6

Very bizarre scoping error which I can't even see. Inside of an updater function, I have a nested helper function to... help w/ something:

    def attach_row(ws,r1,r2):
        es = []
        for i,w in enumerate(ws):
            eb = gtk.EventBox()
            a = gtk.Alignment(xalign=0.0,yalign=0.5)
            a.add(w)
            eb.add(a)
            eb.set_style(self.rowStyle.copy())
            es.append(eb)                
            self.table.attach(eb, i, i+1, r1, r2,
                              xoptions=gtk.EXPAND|gtk.FILL,
                              yoptions=gtk.SHRINK)

        def ene(_,ev):
            for eb in es:
                eb.set_state(gtk.STATE_PRELIGHT)
        def lne(_,ev):
            for eb in es:
                eb.set_state(gtk.STATE_NORMAL)
        for eb in es:                
            eb.connect('enter-notify-event', ene)
            eb.connect('leave-notify-event', lne)

This works once in a while, but if the update() function runs too much, I eventually get:

    for eb in es:
NameError: free variable 'es' referenced before assignment in enclosing scope

What is causing this? es is most certainly assigned before those functions ever get called. Isn't that right? Is some bizarre thing happening where for some reason the ene() for a previously created row gets called while the new one is being created, and the closed over es gets overwritten?

2 Answers 2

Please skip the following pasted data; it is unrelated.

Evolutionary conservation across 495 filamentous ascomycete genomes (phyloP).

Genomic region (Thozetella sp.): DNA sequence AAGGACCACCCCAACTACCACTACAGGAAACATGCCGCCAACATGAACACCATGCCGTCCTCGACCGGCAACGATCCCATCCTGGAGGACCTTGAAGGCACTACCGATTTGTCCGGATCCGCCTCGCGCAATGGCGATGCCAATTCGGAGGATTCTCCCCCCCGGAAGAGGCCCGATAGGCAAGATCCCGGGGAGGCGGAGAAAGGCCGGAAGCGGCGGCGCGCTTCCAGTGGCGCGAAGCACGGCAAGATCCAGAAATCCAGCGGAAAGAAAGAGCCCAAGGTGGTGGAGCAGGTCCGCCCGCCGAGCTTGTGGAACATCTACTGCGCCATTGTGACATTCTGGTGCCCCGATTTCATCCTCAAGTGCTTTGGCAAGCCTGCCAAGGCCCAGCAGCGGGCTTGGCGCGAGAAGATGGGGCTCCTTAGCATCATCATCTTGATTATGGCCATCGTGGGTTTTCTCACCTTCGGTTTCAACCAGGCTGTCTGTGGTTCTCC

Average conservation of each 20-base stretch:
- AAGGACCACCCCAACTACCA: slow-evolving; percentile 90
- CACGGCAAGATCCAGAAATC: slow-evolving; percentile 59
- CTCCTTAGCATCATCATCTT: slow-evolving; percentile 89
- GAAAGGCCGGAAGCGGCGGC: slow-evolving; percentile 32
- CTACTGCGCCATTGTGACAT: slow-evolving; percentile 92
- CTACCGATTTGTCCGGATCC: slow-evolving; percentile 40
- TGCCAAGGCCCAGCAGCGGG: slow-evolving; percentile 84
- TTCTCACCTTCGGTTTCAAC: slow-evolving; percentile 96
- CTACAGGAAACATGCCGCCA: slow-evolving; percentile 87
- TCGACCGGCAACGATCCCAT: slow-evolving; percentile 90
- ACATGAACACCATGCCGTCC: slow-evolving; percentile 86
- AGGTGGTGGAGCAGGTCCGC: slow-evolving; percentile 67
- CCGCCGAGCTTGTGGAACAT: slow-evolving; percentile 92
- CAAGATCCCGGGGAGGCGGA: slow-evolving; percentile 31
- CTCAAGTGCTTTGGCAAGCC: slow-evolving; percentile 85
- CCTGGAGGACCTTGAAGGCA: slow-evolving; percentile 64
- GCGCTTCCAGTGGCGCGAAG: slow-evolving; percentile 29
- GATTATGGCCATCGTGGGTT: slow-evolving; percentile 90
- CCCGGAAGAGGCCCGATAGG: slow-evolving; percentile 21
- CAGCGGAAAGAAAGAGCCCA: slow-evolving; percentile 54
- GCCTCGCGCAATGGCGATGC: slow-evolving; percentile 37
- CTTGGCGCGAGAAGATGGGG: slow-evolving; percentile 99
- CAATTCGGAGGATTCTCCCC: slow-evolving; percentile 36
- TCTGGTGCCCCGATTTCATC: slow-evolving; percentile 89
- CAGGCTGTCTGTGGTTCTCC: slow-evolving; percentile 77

4

Pretty mysterious indeed -- looks like the closure's disappearing out from under the inner functions. Wonder if that's related to how pygtk holds such callback functions (I'm not familiar with its internals). To try to probe for that -- what happens if you also append ene and lne to a global list at the end of attach_row, just to make sure they're held "normally" somewhere so their closure survives -- does the problem persist in that case?

If it does, then I have to admit the problem's just TOO mysterious and concur with the previous answer suggesting, as a workaround, the use of callables that hold their state in a clearer way (I'd suggest two bound methods of one class instance, since they share their state, but two instance of a single class with __call__ and receiving the state to set and the list of event boxes in its __init__ is surely also reasonable -- having two separate classes IMHO would be a slight exaggeration;-).

4
  • hehe, true. I actually realized I have a saner way of doing this - instead of removing and attaching a lot of these rows, I just create one set of them and change the widgets inside them. A note, though: I tried passing "es" as user data to those ene and lne functions. What happend is I no longer got the NameError, but the widgets wouldn't highlight at all. SOmething was still being lost somewhere. If this comes up again I'll try the class idea.
    – Claudiu
    Commented Aug 7, 2009 at 6:08
  • even better way - use a VBox, put one event box per row, and then use a sizegroup to align the columns
    – Claudiu
    Commented Aug 7, 2009 at 7:07
  • yeah this happened in other situations too. i think is python 2.5 weirdness. still never found an answer
    – Claudiu
    Commented Nov 29, 2010 at 21:39
  • We've seen something similar with PyQt, when we delete the outer object too early. Thus I believe this answer is correct, i.e. that the closure disappears, because the native object underneath is destroyed (and so is the python wrapper) but the local functions' are still there, but only known by python, not gtk.
    – Macke
    Commented Jun 4, 2012 at 7:32
0

Don't have enough points to leave this as a comment (just registered) ...

  • No 'es' variable globally or in a higher scope?
  • attach_row isn't also a nested function?
  • NameError exception points to for loop line in ene or lne functions?

One possible, but icky, workaround might be to make ene and lne classes that are instantiated and callable as functions via a __call__() method.

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